“Actually, can I get plastic instead?”

English Lesson: Actually, can I get plastic instead?

You're checking out a supermarket. The cashier starts putting your groceries in a paper bag. You'd rather have your groceries in a plastic bag instead. You quickly say this.

Actually, can I get plastic instead?

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Actually, (sentence)

Use this to tell people something that's unexpected or different from what they are expecting to hear:

Wow, this is actually pretty good.

Actually, I'm looking to switch careers.

Actually it's been kind of slow this week.

"Actually," is really useful for correcting people. For example, if you're putting a puzzle together with someone and they put a piece in the wrong place, say:

Actually, the blue piece goes over here.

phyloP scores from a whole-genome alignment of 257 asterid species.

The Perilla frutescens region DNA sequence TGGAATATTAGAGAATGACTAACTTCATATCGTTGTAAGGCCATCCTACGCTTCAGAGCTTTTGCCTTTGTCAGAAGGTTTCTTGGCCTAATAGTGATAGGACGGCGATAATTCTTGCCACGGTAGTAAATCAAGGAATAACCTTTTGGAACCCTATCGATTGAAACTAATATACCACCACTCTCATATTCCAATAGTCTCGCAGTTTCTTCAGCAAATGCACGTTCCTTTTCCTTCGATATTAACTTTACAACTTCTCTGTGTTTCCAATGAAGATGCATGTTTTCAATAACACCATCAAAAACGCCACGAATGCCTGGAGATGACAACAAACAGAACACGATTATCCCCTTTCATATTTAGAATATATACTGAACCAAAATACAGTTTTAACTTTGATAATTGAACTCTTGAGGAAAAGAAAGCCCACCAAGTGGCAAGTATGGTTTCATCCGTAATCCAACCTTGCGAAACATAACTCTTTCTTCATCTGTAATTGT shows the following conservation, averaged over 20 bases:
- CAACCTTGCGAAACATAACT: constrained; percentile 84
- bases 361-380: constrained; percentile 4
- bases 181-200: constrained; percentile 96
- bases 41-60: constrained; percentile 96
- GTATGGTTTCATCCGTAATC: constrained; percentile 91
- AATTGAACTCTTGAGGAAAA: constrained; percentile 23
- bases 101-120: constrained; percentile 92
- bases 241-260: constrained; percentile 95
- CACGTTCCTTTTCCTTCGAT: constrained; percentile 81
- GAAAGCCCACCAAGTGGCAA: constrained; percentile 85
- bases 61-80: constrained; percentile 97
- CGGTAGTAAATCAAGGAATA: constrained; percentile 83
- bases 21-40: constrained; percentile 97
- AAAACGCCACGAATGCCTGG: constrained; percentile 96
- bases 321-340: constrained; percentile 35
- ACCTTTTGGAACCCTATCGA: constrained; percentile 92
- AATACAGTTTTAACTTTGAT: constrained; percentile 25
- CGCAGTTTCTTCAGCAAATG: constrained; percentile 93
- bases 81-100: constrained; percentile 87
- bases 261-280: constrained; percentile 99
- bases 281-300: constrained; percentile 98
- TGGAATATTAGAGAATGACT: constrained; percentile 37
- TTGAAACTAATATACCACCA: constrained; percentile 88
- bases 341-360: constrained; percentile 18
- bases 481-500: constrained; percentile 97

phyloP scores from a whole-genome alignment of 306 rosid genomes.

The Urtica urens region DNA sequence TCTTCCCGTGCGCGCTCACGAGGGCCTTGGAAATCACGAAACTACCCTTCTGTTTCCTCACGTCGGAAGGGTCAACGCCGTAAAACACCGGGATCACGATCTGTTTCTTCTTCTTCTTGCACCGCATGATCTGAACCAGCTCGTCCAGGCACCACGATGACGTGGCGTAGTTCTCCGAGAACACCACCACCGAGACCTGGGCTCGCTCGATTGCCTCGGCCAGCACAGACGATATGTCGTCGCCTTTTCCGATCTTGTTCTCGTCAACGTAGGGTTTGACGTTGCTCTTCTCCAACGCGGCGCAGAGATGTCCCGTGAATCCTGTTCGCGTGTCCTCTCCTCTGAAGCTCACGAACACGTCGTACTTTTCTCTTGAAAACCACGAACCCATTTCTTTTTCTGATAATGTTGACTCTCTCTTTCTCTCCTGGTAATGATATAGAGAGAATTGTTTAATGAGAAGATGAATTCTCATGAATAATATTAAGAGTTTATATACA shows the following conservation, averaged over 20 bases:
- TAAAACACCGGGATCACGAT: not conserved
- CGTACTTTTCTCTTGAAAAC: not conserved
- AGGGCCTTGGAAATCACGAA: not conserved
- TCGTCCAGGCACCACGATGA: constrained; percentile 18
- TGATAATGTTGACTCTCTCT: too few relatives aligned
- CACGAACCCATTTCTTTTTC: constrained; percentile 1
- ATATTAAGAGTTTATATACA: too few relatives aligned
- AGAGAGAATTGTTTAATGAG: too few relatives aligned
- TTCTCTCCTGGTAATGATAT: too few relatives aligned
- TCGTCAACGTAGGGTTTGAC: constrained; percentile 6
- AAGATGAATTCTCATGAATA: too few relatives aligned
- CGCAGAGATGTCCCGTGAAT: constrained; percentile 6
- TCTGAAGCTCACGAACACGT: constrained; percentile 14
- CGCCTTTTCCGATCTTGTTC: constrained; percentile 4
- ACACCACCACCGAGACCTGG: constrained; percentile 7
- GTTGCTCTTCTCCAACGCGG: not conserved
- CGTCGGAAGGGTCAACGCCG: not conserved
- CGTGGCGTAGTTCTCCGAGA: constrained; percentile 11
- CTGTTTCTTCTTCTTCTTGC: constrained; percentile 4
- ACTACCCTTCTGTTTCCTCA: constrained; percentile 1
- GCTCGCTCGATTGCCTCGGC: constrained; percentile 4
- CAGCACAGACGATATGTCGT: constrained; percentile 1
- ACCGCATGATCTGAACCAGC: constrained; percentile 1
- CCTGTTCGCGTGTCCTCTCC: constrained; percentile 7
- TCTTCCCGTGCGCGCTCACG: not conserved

a plastic bag

Most grocery stores in the U.S. offer you a choice between paper bags and plastic bags. Cashiers will often ask the customer:

Paper or plastic?

When you're in the checkout line at a grocery store, "paper" and "plastic" usually refer to paper and plastic bags.

can I get (something)

This is one good way to ask for something from a cashier, waiter, hotel clerk, flight attendant, etc.:

Can I get a glass of water?

Can I get an extra pillow?

Can I get change for a twenty?